India is expected to commit granting to European banks a number of branch licences per year which amounts to 50% of all new branch licences awarded in India in the given year, but not less than 10 licences per year. [As per India’s revised offer at WTO, the number of branch licences issued to foreign banks has been increased to 20 per year. In terms of branch licences, foreign banks have greater presence in India than in the EU].
India is expected to clarify that the definition of branch does not include back-offices (offices that are not directly engaged in sales to clients) and ATMs, which will therefore be able to establish outside the quota.
India is expected to bind the autonomous liberalisation that will enter into force when the current draft bill in the Parliament will be approved; in particular India is expected to commit allowing foreign ownership of 49% or more if the law allows more.
India is also expected to allow branching in reinsurance.
India is expected to bind the current opening, i.e. 100% foreign ownership in franchising both for mode 1 and 3.
For multi-brand retail India is expected to bind the already decided autonomous liberalisation that will enter into force when published. The minimum commitment is allowing foreign ownership of 51%.
For single-brand retail India is expected to commit 100% foreign ownership for European single brand retailers.
India may enter limited specific exclusions from product coverage. However, these should not exclude from commitments sectors currently open for competition on national treatment basis. Any such exclusion is subject to further negotiations.
India is expected to submit and mutually agree with EU a roadmap for gradual opening of the provision of legal services by European companies and professionals and to commit on implementing the mentioned roadmap. This commitment would be included in the text of the Title on Trade in Services accompanied with a specific review clause for amending the specific commitments of India in 5 years time to reflect the progress made in following the roadmap.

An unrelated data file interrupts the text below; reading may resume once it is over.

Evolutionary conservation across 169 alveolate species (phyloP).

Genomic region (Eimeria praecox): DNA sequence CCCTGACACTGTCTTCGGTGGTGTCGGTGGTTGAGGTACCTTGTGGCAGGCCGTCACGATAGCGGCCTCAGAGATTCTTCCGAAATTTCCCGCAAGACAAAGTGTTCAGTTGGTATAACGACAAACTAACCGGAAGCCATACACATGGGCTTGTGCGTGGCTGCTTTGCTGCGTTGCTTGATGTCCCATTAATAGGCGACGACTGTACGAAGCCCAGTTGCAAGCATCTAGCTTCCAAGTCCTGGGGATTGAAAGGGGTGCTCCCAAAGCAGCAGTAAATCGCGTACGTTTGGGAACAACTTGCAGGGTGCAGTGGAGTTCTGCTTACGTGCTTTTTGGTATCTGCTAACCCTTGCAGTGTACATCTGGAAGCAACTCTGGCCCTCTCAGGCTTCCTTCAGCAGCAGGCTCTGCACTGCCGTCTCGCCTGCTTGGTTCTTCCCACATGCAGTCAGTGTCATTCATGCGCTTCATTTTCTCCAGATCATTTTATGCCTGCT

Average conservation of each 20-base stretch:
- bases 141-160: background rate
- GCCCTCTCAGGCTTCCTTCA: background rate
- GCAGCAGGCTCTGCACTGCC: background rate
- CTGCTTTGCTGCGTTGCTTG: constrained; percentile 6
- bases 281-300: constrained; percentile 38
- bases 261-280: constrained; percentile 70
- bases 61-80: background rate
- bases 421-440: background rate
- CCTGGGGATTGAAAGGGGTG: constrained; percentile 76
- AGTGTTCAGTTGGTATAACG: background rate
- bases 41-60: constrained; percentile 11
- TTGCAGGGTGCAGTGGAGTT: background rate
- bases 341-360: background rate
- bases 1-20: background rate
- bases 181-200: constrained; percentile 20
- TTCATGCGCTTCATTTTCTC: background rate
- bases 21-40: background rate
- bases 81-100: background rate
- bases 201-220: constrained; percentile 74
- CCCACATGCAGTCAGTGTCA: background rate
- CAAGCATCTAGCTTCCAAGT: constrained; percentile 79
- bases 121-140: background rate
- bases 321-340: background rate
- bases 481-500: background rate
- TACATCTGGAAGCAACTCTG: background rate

The roadmap is expected to broadly follow the following liberalisation path:
Allow EU firms’ representative offices and EU qualified lawyers to provide advisory services on foreign (public international law and EU law), home country and third country law (of any given EU Member State) as of entry into force of the EU-India FTA.
Allow for the EU firms and professionals to cooperate with Indian law firms on cases that touch on both domestic and foreign legal issues and to share profits derived from such cases as of two years after the entry into force of the FTA.
Allow the establishment of joint ventures five years after the entry into force of the FTA.
These commitments are not expected to cover representation in domestic courts, and may exclude some categories of law from market opening, may be subject to specific qualification requirements and may include additional conditions such as proportion of voting shares, ownership caps, etc.
India is expected to commit ownership cap of 74% for all subsectors.
India is expected to commit mode 1 for telecom services other than satellite (such as – Virtual Private Networks).
Postal and courier services:
India is expected to grandfather the market currently available to EU companies already present on the Indian market, including scope of services allowed to be provided.
India is furthermore expected to agree to a specific review clause in the text of the Title on Trade in Services committing to a review to be conducted once the current ongoing reform is concluded, during which both regulatory principles as well as specific commitments would be reviewed.
Maritime transport services:
India is expected to include the market access commitments on maritime services in the FTA.
India is expected to abolish or considerably reduce the cargo reservation to liner ships flying Indian flag.
Accountancy, bookkeeping and auditing services:
India is expected to take commercial presence commitments in these sectors, specifically the auditing services. These commitments may be gradual entering into force over a period of five years as of entry into force of the FTA and may be subject to specific qualification requirements and may include additional conditions such as proportion of voting shares, ownership caps, etc.
India is expected to allow companies to use their internationally known brand names even if registered after 1988.
Ambitious NAMA Package
In the Non-Agricultural Market Access (NAMA) negotiations under the framework of BTIA, the EU is seeking an ambitious outcome for its businesses through drastic cuts in applied tariff rates as well as reduction of non-tariff barriers. The NAMA products account for almost 90% of the world’s merchandise exports and cover industrial goods, fuels and mining products, fish, and forestry products.